Although his writings on other subjects are not as well remembered as his economic analysis, Smith also had much to say about religion. A leader of what came to be called the Scottish Enlightenment, Smith opposed established churches for the same reason he detested mercantilism: A government monopoly over religion would stultify efforts on the part of churches to work hard to get their messages across. The best religion, according to Smith--who came from a Protestant country, not a Catholic one, and preferred voluntaristic forms of faith--would be the one capable of surviving the rigors of free competition.

If we are to honor religious as well as economic freedom, we should, in the spirit of Adam Smith, allow maximum scope for people to express their faith and engage in their religious practices in the workplace. Not to do so would deprive them of their rights in ways not all that distinct from efforts to prevent businesspeople from exploring new ways to serve markets. A free society should always advance freedom of religion, no matter how difficult it may be to define what freedom of religion is.

But once you accommodate one employee's tradition, must you accept all of the others?

At the same time, we must also recognize, as Adam Smith did, that once you create competition in religion, no one religion can be allowed to dominate all others, whether in the public square or within the four walls of a single office.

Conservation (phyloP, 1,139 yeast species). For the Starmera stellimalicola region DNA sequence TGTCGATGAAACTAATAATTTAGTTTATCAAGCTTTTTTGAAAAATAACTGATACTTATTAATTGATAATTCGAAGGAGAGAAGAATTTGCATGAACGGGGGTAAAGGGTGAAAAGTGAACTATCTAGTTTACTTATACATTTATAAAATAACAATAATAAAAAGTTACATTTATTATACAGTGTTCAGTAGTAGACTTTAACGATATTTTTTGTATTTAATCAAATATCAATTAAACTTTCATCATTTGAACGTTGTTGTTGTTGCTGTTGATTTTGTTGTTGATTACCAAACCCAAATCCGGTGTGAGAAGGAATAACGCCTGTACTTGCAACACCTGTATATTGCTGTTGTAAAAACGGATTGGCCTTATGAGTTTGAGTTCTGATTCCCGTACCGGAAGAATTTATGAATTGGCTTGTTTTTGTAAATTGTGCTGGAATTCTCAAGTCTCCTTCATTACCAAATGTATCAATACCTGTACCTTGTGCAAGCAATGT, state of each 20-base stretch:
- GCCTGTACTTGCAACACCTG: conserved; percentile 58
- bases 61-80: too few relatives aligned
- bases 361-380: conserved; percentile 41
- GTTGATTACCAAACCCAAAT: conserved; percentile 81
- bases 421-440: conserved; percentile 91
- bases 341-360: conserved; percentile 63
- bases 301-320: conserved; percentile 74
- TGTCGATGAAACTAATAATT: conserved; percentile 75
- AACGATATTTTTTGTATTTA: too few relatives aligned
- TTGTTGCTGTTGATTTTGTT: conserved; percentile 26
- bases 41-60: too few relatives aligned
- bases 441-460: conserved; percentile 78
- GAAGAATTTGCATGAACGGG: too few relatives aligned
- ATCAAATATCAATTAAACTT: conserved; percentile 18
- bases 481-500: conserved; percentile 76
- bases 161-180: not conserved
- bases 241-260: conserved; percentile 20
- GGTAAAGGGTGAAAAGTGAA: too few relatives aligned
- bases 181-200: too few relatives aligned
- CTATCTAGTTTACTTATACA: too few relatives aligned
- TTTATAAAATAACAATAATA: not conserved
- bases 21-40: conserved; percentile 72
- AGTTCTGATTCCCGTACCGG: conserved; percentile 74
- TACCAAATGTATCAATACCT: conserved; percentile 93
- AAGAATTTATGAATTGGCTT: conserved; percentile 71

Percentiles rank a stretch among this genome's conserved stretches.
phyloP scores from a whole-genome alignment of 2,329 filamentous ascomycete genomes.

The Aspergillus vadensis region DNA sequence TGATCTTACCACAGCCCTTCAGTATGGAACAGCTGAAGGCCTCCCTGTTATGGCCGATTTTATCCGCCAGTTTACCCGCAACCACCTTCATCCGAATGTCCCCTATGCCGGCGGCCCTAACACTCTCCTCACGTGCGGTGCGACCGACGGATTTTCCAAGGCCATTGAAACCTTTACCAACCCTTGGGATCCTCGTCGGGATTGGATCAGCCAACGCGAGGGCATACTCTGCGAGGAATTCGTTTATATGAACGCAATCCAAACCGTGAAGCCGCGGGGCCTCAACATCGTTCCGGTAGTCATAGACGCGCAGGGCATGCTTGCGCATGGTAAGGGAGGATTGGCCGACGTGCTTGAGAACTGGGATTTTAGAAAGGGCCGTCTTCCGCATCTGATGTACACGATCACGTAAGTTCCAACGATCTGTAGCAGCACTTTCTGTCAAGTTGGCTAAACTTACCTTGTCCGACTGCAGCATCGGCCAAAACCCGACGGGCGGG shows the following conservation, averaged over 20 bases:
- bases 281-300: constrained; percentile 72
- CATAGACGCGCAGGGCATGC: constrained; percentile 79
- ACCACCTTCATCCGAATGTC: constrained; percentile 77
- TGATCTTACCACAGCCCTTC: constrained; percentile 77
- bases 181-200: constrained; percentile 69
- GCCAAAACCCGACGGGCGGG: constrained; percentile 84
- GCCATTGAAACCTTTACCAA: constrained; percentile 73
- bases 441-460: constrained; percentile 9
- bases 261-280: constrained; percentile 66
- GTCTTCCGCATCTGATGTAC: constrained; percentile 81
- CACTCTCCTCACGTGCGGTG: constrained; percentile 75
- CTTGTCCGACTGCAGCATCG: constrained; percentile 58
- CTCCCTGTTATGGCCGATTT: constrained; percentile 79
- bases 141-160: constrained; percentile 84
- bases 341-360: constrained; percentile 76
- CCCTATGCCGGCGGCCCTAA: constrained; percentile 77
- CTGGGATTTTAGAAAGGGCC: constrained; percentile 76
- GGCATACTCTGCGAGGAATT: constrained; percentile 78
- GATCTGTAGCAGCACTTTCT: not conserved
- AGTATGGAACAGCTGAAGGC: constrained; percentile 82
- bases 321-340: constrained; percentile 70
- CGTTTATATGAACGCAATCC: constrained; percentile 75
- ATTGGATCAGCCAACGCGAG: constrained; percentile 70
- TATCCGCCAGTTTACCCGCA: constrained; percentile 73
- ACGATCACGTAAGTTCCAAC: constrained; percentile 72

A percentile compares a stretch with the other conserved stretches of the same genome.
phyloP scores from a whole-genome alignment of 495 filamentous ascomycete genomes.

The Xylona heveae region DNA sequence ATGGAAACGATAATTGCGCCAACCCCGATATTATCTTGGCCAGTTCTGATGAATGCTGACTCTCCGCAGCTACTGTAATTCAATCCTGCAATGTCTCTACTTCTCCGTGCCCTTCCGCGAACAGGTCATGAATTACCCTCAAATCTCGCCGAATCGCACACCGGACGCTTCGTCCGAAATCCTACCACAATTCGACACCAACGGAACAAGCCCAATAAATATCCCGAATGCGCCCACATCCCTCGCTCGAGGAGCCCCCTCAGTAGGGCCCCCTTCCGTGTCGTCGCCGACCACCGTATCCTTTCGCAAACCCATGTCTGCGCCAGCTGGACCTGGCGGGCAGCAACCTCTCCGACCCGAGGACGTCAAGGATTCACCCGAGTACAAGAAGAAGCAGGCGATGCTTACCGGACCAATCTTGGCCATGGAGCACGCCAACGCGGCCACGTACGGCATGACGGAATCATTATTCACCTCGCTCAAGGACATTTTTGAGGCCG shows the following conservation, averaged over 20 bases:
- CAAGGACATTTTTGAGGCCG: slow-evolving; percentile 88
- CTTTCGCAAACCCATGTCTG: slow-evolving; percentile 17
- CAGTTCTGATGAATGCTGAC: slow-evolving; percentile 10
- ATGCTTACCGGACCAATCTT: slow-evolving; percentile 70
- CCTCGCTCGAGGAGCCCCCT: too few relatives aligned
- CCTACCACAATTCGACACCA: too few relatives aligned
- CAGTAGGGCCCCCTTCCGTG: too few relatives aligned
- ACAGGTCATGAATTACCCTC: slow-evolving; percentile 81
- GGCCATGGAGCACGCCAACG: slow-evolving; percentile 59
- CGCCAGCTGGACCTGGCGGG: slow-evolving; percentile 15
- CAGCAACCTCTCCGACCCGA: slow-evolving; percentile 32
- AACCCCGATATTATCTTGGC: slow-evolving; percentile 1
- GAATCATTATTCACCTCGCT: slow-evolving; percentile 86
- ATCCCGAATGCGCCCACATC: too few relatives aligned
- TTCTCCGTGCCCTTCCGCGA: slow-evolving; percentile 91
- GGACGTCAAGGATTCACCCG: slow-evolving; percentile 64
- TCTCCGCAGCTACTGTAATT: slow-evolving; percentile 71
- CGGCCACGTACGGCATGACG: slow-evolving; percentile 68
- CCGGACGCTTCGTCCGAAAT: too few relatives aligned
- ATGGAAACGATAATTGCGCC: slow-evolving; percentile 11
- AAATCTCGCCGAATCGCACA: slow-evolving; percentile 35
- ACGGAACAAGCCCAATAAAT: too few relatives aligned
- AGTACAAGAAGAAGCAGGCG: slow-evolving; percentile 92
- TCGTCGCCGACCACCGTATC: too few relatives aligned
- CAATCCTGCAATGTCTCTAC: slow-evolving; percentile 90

Workplaces are not public in a legal sense and, because they are not, courts will generally allow companies room to find their own ways of accommodating the rights of believers. But workplaces are public in a social sense; they are composed of groups of people, and the larger the groups grow, the more likely there will exist religious differences among them. There is an implicit bargain here for private companies to accept. Make room for diversity and tolerance, and few will object to religious expression in the workplace. Confine the right to expression only to select groups, however, or use one faith to browbeat others, and those others will rightly object. The choice is up to each company.

For those who would prefer to confine their commercial activities to the sectarian, it is worth considering not just the First Amendment, and the teachings of Adam Smith, but also the articles of one's own faith. Companies that seek to exist in an environment where religious beliefs are muted are borrowing from the tendency in American life for all groups to withdraw from the larger community in favor of the comforts of those just like themselves. This impulse can be found among all groups, but it is particularly curious among evangelicals. When they perceive the larger world as secular and hostile to their faith, they undermine their own religiously inspired injunction to bring God's good news to the unconverted. Opting for what can be awkward and difficult over what is comfortable is, in this context, not merely a business decision. It is also, in a very real sense, a test of faith.

Alan Wolfe is the director of the Boisi Center for Religion and American Public Life at Boston College and the author of numerous books, including Does American Democracy Still Work? (Yale University Press, 2006).